Despite the chilly spring weather, our archaeological investigation of the War of 1812 in Patterson Park starts this morning with a week of remote sensing led by consultant Dr. Tim Horsley and Fieldwork Director Greg Katz with volunteers from the Archaeological Society of Maryland. Read on for some background on remote sensing, our work in the park this week and what we’re trying to learn! Share your questions in the comments or stop by the park on Thursday evening to meet our team and enjoy a high-tech archaeology show-and-tell.
What is remote sensing?
Geophysical remote sensing is an important tool for modern archaeological research. Using geophysical methods it is now often possible to map features such as buried earthworks in detail without putting a shovel to the ground. Dr. Horsley has proposed to use a combination of high-resolution magnetometry and ground-penetrating radar (GPR) to locate and map the remains of the earthworks. These techniques have different strengths and weaknesses, and are impeded by different sorts of obstacles, so the combination of the two has the best chance of success.
What is going on in the park this week (March 24-28)?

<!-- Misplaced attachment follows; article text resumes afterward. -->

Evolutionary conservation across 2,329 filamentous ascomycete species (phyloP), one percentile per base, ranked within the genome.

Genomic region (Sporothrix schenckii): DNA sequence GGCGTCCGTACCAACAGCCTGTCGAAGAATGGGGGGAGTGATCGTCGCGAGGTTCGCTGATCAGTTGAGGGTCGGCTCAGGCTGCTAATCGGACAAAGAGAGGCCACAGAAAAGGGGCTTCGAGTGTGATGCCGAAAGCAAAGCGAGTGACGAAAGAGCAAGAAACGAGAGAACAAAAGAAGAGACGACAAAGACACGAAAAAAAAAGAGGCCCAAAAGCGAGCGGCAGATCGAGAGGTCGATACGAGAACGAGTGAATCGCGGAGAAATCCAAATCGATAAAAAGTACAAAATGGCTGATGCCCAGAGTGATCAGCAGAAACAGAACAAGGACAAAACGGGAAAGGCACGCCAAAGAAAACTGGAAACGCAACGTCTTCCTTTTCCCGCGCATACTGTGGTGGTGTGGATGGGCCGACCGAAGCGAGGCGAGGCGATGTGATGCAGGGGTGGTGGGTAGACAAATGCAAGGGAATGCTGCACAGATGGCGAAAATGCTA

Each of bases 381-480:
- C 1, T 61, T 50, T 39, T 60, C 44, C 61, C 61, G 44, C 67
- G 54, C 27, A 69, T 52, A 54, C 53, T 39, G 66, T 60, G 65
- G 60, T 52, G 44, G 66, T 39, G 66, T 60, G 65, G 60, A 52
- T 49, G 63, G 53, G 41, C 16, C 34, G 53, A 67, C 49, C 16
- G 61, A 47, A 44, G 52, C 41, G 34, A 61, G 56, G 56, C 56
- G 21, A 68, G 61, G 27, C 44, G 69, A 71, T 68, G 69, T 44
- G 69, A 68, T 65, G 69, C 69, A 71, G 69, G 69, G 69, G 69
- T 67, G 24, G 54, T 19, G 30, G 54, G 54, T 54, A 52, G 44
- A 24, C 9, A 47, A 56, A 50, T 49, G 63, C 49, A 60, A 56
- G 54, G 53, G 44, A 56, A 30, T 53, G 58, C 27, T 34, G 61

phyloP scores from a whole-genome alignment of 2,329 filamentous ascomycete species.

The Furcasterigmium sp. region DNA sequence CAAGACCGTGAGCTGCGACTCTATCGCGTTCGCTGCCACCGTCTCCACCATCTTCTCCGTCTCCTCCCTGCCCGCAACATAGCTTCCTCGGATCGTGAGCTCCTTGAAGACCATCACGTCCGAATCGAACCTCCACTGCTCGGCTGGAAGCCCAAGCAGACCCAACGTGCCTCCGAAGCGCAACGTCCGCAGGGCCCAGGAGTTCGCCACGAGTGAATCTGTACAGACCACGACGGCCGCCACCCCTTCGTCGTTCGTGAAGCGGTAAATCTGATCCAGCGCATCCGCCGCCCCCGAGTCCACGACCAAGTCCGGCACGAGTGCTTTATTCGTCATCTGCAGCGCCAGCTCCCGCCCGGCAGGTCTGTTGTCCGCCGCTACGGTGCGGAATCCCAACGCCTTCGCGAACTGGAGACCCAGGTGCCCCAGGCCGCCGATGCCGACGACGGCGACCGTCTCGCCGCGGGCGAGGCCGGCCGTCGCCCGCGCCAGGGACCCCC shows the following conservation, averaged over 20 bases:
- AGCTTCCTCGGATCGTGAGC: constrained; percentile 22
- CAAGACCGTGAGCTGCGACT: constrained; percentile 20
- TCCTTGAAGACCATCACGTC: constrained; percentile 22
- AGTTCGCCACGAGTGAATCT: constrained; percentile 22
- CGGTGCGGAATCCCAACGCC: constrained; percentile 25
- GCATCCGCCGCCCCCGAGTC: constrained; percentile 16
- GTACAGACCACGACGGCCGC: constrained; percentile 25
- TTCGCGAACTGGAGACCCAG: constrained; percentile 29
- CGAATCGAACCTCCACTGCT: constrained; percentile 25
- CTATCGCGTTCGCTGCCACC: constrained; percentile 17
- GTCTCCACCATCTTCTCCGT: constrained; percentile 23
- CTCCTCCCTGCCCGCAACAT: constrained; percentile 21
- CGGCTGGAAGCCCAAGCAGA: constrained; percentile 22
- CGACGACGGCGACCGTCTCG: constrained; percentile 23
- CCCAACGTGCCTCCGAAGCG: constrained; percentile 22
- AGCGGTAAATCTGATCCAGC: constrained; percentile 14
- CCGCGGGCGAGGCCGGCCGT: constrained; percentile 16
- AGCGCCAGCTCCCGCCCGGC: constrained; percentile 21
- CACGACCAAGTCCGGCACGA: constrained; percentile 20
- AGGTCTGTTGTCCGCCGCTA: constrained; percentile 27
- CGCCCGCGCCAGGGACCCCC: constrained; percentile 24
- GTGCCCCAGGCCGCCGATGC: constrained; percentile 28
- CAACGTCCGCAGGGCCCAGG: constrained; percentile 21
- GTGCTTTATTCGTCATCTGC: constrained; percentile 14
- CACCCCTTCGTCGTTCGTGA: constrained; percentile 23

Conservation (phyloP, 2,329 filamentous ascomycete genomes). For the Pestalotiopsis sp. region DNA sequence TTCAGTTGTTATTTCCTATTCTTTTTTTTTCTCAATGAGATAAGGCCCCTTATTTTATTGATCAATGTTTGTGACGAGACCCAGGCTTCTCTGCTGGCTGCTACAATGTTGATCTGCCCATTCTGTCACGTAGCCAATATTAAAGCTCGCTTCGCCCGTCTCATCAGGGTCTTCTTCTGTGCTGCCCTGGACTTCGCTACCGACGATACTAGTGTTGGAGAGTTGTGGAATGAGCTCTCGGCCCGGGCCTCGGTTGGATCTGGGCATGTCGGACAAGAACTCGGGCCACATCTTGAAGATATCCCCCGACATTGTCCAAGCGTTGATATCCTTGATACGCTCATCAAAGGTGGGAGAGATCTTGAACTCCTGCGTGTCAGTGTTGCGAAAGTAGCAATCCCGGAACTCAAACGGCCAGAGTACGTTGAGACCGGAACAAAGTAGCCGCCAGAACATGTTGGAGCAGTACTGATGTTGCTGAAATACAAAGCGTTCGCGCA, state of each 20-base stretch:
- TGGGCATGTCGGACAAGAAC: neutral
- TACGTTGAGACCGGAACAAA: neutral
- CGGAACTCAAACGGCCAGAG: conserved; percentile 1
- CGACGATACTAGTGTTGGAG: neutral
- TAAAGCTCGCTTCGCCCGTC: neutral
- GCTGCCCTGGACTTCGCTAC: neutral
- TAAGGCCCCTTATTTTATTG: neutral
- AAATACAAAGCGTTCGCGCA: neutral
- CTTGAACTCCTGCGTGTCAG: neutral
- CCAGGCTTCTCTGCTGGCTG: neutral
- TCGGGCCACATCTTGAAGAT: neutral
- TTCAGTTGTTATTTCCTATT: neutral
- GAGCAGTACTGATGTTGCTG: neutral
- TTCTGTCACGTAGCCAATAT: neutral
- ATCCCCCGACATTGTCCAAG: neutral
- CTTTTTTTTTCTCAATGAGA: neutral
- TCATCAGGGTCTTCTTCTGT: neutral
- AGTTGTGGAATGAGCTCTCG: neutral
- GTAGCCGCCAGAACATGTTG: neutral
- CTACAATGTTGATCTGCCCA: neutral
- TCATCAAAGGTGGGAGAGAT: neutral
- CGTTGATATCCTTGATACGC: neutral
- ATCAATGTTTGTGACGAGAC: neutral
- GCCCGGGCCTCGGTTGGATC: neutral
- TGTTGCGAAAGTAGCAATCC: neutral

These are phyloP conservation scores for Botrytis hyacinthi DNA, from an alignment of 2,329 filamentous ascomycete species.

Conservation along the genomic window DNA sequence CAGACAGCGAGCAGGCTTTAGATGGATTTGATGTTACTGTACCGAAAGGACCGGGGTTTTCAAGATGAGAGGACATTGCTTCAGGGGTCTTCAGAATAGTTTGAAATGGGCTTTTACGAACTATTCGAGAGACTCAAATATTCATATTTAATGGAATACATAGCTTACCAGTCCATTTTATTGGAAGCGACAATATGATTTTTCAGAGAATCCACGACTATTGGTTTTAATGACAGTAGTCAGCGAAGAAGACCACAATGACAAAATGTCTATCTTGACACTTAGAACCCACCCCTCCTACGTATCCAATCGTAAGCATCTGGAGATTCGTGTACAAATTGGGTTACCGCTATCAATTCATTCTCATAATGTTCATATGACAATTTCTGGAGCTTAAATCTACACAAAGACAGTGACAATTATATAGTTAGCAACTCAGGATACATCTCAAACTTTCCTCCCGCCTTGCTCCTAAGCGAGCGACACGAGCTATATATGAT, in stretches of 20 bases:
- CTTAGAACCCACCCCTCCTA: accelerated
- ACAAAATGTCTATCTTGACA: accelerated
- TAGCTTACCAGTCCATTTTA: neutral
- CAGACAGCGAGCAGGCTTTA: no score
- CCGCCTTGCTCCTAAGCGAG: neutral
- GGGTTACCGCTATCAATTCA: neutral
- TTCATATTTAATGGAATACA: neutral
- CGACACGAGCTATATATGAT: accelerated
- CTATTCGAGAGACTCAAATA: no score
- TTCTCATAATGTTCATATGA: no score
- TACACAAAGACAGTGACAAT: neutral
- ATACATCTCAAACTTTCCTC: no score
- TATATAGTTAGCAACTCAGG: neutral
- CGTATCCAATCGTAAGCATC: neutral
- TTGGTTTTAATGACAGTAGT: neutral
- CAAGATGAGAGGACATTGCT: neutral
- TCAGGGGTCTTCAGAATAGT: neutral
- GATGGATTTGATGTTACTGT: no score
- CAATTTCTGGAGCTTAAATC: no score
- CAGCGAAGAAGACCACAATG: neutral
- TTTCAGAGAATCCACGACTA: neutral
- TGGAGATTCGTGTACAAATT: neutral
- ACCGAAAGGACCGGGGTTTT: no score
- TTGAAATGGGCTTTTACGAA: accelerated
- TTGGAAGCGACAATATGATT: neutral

The team is starting by laying out a survey grid of 30-meter squares extending north and south from the Observatory. If you see a bamboo pole or other flags in the park this week, please don’t worry! Those flags are placed to mark the location of the grid.
Once a grid is established, the team plans to use a magentometer survey covering an area of about 5 acres to find a “signature” for the earthworks. Then they will try to trace that signature across the landscape of the park. In locations where interference (for example from buried utilities) prevents accurate measurements with the magnetometer, the team will also use ground-penetrating radar. If there are areas where neither of these techniques is effective, we can even use a soil resistivity survey as a third option.
What are we trying to learn with this project?
The remote sensing survey is key to answering our primary research questions:
- Where were the earthworks around Hampstead Hill located?
- How did the city construct the earthworks?
- Can we find any other features like privies or magazines?
- Did the people who built and camped at Hampstead Hill leave behind any evidence that we can find?
Answering these questions can offer us a better understanding of the history of the Battle of Baltimore by showing how the defenders took advantage of the terrain in laying out the entrenchments. They also provide us with the important information we need to preserve and protect the earthworks from future development activity in the park.
Join us this Thursday for a High-Tech Archeology Show-and-Tell!
Stop by the project site anytime to say hello or join us for light refreshments on Thursday evening to meet the project principal investigator Dr. John Bedell with the Louis Berger Group and Dr. Tim Horsley who will demonstrate the equipment in use this week! Registration is not required for this free and informal program.